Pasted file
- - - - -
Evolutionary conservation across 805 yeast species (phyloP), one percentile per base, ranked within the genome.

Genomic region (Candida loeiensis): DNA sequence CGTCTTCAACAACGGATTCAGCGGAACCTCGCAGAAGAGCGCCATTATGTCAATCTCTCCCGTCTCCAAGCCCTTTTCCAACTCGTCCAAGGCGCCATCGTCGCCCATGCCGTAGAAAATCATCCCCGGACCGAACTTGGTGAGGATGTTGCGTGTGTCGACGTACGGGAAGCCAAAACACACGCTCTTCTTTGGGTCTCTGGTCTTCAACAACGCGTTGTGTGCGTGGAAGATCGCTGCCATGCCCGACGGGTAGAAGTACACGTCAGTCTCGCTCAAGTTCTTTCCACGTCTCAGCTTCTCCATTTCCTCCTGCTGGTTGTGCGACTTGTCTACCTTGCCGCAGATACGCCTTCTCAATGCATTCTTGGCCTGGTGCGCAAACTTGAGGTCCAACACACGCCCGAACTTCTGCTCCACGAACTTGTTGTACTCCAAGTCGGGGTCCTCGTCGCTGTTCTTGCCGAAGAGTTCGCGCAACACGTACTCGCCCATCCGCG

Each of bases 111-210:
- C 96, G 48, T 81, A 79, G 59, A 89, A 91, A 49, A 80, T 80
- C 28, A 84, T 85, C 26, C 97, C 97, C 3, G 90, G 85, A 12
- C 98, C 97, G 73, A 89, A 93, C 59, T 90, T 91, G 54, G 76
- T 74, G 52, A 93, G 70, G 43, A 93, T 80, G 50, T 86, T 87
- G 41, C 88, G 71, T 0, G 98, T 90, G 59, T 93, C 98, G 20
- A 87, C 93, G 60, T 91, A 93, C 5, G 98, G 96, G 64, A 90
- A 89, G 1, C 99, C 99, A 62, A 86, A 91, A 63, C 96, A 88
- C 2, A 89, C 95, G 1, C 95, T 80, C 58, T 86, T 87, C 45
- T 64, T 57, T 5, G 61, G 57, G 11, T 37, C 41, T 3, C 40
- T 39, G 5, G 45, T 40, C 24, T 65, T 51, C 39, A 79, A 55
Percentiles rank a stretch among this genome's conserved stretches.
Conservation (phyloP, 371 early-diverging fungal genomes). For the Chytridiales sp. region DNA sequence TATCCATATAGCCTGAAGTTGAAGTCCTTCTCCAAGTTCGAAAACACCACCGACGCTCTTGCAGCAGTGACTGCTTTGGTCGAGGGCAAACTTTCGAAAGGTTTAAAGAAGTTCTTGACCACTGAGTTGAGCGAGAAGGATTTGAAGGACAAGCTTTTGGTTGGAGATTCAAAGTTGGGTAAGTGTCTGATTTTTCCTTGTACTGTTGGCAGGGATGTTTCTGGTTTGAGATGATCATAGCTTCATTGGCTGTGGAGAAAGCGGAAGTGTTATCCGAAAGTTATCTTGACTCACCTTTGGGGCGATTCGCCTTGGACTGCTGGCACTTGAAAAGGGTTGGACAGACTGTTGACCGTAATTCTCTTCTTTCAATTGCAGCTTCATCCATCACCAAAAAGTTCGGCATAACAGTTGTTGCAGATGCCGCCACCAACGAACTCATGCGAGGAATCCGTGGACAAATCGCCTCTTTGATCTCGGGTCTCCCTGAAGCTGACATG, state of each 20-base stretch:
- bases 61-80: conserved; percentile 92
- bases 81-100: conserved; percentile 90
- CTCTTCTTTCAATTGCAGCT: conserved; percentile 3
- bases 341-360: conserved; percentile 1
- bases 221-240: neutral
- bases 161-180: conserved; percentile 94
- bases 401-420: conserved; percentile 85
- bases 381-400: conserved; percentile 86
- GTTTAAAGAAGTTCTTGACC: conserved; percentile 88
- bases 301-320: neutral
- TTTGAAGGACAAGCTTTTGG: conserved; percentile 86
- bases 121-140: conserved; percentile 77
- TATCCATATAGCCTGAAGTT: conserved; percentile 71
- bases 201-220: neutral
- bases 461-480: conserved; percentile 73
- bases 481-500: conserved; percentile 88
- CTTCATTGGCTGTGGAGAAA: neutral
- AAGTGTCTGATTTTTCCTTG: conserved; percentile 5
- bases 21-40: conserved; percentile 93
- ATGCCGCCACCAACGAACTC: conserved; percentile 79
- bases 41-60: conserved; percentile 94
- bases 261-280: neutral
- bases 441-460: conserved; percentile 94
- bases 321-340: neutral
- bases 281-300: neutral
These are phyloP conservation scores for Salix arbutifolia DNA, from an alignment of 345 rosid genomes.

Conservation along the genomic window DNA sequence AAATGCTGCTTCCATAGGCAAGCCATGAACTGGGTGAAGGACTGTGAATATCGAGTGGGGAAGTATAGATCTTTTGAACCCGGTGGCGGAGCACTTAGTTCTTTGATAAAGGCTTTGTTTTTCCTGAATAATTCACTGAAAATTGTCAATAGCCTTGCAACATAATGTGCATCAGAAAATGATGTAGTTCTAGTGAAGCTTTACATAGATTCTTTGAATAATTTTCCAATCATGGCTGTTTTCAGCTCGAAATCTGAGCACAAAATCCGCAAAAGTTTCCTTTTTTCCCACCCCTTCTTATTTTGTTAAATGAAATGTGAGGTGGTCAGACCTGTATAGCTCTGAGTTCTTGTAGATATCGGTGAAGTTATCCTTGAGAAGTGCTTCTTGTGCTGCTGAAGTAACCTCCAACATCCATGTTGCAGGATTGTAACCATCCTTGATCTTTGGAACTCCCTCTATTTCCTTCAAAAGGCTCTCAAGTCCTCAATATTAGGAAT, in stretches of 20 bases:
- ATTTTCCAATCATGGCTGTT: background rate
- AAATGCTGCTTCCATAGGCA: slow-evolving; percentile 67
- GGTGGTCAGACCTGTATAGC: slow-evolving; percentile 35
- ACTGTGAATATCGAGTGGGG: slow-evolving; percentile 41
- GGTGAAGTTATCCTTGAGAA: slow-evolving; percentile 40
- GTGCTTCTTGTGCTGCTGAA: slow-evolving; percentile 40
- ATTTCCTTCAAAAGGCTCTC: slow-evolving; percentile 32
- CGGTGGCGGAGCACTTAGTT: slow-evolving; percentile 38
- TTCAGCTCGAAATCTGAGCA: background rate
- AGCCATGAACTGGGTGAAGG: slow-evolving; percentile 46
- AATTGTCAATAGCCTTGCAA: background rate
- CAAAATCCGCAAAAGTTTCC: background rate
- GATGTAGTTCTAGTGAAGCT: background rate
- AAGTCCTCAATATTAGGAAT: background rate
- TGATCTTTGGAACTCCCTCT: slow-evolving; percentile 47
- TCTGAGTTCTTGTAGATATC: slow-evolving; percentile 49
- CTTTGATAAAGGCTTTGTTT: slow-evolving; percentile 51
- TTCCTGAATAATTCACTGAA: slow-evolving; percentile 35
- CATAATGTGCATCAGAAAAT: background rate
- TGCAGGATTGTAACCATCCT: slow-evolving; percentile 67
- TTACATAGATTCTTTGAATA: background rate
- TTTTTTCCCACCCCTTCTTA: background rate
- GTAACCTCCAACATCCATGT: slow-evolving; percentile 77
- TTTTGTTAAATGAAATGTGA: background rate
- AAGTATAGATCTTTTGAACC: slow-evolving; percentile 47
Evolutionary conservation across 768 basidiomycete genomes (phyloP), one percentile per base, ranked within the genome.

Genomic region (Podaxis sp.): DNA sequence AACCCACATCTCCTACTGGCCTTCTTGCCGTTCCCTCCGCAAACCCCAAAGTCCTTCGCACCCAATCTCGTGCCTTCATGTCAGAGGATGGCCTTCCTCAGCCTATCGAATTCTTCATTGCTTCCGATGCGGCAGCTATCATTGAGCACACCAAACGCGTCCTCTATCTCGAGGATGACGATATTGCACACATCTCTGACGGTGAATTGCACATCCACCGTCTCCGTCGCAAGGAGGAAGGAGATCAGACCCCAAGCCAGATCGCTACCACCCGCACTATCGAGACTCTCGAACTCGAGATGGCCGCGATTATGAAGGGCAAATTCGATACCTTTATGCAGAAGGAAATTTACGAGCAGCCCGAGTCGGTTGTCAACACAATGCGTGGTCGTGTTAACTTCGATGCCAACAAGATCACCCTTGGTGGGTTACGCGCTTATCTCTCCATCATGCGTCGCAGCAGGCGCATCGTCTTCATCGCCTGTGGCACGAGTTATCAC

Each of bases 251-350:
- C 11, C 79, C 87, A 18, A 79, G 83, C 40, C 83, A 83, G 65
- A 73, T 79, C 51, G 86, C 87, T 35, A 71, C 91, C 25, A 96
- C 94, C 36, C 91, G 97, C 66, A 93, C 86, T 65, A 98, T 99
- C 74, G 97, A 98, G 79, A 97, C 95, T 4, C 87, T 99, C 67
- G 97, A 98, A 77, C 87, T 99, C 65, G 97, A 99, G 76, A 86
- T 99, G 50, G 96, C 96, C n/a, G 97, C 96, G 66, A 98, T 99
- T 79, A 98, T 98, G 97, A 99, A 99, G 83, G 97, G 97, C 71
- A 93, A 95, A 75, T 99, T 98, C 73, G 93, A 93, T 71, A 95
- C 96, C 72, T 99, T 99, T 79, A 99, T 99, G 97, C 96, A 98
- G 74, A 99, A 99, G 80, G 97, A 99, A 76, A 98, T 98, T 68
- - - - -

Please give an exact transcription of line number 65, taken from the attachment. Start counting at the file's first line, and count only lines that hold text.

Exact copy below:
- GTAACCTCCAACATCCATGT: slow-evolving; percentile 77